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Summary

The most thorough statement of one of Emerson's recurrent themes, the need for each individual to avoid conformity and false consistency, and follow his or her own instincts and ideas. It is the source of one of Emerson's most famous quotations, "A foolish consistency is the hobgoblin of little minds." This essay is considered a watershed moment in which transcendentalism became a major cultural movement. An American classic.

Public Domain (P)2012 Trout Lake Media

What members say

Average customer ratings

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    5 out of 5 stars
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Wonderful!

Full of inspiring, ever-lasting words of wisdom, to give you nurturing and extra motivation. Worth reading!

5 of 5 people found this review helpful

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    5 out of 5 stars
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A must read.

This book is very inspirational and insightful from the first page to the last. A must read for everyone.

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    4 out of 5 stars
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    5 out of 5 stars

Great philosophy for modern times

The whole book is superb, it contains a philosophy that the Western World is sadly forgetting about and I recommend to read it often in order to survive in modern world's confusion. However I find the narrator's accent and voice difficult to understand in this version.

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  • Leah Twitchell
  • 31-07-16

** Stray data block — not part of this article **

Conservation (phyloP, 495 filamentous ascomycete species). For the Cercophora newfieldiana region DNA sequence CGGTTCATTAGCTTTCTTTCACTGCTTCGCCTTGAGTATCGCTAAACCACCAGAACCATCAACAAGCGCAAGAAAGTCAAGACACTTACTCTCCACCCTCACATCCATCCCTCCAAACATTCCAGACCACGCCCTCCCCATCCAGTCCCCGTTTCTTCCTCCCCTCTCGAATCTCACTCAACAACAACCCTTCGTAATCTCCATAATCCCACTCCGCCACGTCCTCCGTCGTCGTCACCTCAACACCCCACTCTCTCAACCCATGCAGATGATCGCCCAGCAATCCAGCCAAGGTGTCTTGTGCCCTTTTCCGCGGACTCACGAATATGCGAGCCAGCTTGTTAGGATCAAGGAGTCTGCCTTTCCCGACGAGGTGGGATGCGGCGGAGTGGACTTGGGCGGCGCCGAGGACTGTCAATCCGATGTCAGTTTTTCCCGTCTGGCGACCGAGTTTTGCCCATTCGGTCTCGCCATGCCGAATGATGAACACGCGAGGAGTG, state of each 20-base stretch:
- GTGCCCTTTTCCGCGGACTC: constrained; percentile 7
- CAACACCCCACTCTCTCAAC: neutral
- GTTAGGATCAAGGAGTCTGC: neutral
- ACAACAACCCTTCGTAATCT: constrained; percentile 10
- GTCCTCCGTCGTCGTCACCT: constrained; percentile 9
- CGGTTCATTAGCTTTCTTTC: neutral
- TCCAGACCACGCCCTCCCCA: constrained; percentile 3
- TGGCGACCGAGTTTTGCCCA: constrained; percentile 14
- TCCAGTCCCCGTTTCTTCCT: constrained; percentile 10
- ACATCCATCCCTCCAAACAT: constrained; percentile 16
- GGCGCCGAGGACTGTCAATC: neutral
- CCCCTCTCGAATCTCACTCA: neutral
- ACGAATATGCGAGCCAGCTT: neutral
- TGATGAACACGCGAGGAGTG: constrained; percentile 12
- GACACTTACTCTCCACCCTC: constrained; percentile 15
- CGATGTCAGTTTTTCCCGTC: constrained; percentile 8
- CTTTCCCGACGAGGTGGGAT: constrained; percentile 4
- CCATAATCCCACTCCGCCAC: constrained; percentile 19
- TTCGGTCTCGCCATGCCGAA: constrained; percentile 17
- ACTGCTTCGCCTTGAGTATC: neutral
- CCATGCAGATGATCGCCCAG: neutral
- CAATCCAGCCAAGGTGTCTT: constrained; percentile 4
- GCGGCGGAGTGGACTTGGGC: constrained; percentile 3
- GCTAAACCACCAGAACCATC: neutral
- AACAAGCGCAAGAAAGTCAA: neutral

Don't buy this

Audible should remove this narration. The performance is terrible, as if the narrator doesn't understand the meaning of words. Makes it almost impossible to understand the sentences. The most terrible cadence I've ever heard.

16 of 16 people found this review helpful

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    3 out of 5 stars
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  • Kindle Customer
  • 11-12-12

RWE is great, but the narration is lacking

Is there anything you would change about this book?

Emerson is certainly one of the great thinkers of the American experience, however the narration of this text makes it quite challenging to get at the heart of Emerson's point. The narrator seems to lack the feeling and flow that would have really brought Emerson's words alive from the page to the listener's ear.

10 of 10 people found this review helpful

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    2 out of 5 stars
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  • Irene
  • 20-01-16

narrator reads like William Shatner.

narrator reads like William Shatner. it was so hard to listen to, I couldn't finish.

6 of 6 people found this review helpful

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    1 out of 5 stars
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  • Riegholt
  • 11-07-12

Great essay destroyed

It is a pity that this essay is read by someone with such a bad voice. The reading is slow and very very low. I listen a lot in my car, but I need to cut out aal the bass, to listen to this without having popping sounds.

7 of 9 people found this review helpful

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    1 out of 5 stars
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  • Sonscope